Mistakes in installing Wood Floors: Buckling, Spacing and Transitions

http://howtoinstallplankflooring.com Hey everybody Terry Bradley here again with how to install plank flooring. And today were going to look at some common problems or issues that people may have when they’re installing plank floors. So come with me and we’ll see how problems can arise when people install plank flooring.

4 Major problems to avoid when installing plank flooring:

1. Floor Acclimation (Prevents Buckling)
2. Proper Spacing Around structures
3. Proper Staggering
4. Room Transitions

0:35 Wood Acclimation – Make sure to adapt your new wood floor to the temperature environment inside your house. Currently outside it’s about 85° and humid and inside it’s about 69° with no humidity so you’re going to have to let your wood acclimate, or adjust to the cooler dryer environment, for about 72 hours before you can start laying the floor. Always consult your manufacturers guidelines. This prevents floor buckling!

1:26 Spacing Around Structures – You need to leave about a half inch or so spacing around structures like walls, door jams, kitchen islands and things like that because as the house settles your floor begins to flow a little bit and you need that spacing for it to move with your house. If you don’t leave enough spacing your house will settle and your floor won’t have room to move and it may buckle. The spacing allows you room to lay your quarter round to keep your floor in place as your house settles.

2:21 Proper Staggering – You want to make sure you stagger floors about 6 to 8 inches on top of each other. In other words you don’t want to lay your floor where each piece of wood is lined up with itself. Have you ever noticed how bricks on a house are stacked on each other? It gives the house the stability. We want to copy this because it gives your floor stability and keeps it from buckling of moving as the house settles.

3:05 Room Transitions – When you approach a vent or a doorway you have to make sure to take the correct measurements with maker tape. (See video “how to lay plank flooring” below) As beginners we need to make sure that we understand how we get this custom fit around Vents and doorways when coming out of the rooms. That eighth of an inch cut is so important when it comes to making that room transition look perfect!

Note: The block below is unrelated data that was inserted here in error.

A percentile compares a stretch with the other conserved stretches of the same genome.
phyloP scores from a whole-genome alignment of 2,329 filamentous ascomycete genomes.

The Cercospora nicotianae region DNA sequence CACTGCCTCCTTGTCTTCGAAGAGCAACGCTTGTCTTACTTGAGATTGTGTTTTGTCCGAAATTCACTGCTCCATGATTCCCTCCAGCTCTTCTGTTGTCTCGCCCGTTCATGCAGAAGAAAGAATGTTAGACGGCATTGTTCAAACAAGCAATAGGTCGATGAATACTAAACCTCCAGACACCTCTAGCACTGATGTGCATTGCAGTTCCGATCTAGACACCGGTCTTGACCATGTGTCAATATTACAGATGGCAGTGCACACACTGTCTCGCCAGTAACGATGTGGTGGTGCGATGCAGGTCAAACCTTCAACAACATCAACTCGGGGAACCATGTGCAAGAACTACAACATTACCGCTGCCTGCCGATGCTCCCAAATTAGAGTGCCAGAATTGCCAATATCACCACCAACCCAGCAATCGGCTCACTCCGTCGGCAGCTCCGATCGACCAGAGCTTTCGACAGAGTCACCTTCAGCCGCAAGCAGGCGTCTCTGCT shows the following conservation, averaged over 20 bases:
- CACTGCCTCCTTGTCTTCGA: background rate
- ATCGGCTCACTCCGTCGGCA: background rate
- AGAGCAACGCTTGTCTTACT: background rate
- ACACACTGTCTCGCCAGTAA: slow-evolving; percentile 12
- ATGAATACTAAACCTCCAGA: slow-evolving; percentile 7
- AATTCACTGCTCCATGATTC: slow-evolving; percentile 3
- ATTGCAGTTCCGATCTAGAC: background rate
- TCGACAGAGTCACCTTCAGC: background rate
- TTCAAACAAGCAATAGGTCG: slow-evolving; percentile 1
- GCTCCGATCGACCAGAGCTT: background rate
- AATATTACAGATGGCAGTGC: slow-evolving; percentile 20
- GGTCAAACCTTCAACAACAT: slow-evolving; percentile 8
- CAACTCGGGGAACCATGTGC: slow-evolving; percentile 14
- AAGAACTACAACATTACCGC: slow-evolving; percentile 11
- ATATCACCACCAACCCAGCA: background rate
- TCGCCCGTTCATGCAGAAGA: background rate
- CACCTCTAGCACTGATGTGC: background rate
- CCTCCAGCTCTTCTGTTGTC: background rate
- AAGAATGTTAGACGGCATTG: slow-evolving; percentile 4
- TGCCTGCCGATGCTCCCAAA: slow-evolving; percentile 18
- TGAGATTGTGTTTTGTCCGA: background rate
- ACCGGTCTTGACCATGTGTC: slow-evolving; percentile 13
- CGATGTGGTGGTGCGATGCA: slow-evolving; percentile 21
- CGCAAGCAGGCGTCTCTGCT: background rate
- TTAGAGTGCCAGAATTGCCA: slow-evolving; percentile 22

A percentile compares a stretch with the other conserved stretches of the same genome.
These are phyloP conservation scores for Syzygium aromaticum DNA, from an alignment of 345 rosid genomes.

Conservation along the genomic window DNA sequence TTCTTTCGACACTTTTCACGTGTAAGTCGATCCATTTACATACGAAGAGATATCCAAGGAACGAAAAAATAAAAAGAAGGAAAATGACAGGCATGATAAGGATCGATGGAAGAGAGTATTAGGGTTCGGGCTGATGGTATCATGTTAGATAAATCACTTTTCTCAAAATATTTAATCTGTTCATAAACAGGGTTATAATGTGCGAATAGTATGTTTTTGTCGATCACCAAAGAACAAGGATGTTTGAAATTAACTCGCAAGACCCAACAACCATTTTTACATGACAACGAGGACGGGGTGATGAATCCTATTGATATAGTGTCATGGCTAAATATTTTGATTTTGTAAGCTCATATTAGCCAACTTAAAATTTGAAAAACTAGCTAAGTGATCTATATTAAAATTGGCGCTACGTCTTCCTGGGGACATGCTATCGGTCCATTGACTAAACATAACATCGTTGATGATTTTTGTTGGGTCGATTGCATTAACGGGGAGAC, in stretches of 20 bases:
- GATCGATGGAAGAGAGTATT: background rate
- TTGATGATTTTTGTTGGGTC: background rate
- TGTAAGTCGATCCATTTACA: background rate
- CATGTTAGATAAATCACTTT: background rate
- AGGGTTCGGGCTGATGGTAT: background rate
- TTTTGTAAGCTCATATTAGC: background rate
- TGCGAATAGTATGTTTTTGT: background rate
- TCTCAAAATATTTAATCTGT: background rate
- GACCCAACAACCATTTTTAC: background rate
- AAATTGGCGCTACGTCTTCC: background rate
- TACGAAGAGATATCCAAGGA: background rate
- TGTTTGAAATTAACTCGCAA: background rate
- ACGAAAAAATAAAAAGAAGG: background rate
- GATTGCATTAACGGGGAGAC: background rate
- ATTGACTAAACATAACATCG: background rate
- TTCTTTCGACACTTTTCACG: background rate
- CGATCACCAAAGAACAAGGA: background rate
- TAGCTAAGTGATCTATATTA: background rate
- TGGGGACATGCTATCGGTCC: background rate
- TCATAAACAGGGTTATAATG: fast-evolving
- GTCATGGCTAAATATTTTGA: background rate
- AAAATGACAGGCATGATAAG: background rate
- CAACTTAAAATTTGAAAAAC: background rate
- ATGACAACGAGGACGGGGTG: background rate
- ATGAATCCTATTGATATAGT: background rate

How to lay plank flooring http://youtu.be/uHkA1Wg1md8
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EarthToTroy says:

OK to do it right, you remove the baseboard. Quarter round is fudgework.

Tyler Winter says:

don’t ask this guy anything this brother is called a house niegga

Scoiler Montgomery says:

This guy is a salesman. Bet he’s never laid a floor in his life. Quadrant bead looks like dogshit. Either take off & refit the skirting boards, or undercut with a multimaster. The finish is way better.

GMKennedy says:

I’m not sure I can trust someone who tucks a tshirt into khakis…brown belt and black shoes

DaJA Dee Ma says:

Great video Terry! I have a question regarding the proper layout of a “L” shape hallway…. Thank you for the tips sir…

whales says:

Who has time to leave their wood flooring in their home for 2 weeks?

mark yisser says:

the one right under your foot was less than six to seven inches while you were saying it…

it’s a good rule but if you’ve done enough, you’d know that it’s impossible to always get that 6-7 inches for each line

jus’ poking some fun… carry on with dat hustle

jestin jose says:

look at all the flooring experts below

Mike Brown says:

You leave spacing against the walls so the “house can settle”???  I always thought it was because the flooring (natural wood or laminate) will expand and contract with changes in temperature and humidity and the flooring needs expansion room to prevent the pressure from buckling the flooring.  I turned the video off about a third of the way through because he doesn’t know what he’s talking about.

Adam s says:


Glenn Knowles says:

Hard to tell what the heck he’s talking about.

Yuri Yu says:

H-seams are something they don’t know

:| Inspiration says:

How do you install flooring at the front or back door? How do you deal with the spacing at the front and back door, since you cannot us molding to cover the spacing?

Detecting The South with yarddigger & GW says:

It’s not a particle board in the middle. As you say.
It’s most commonly now a thin High density MDF.

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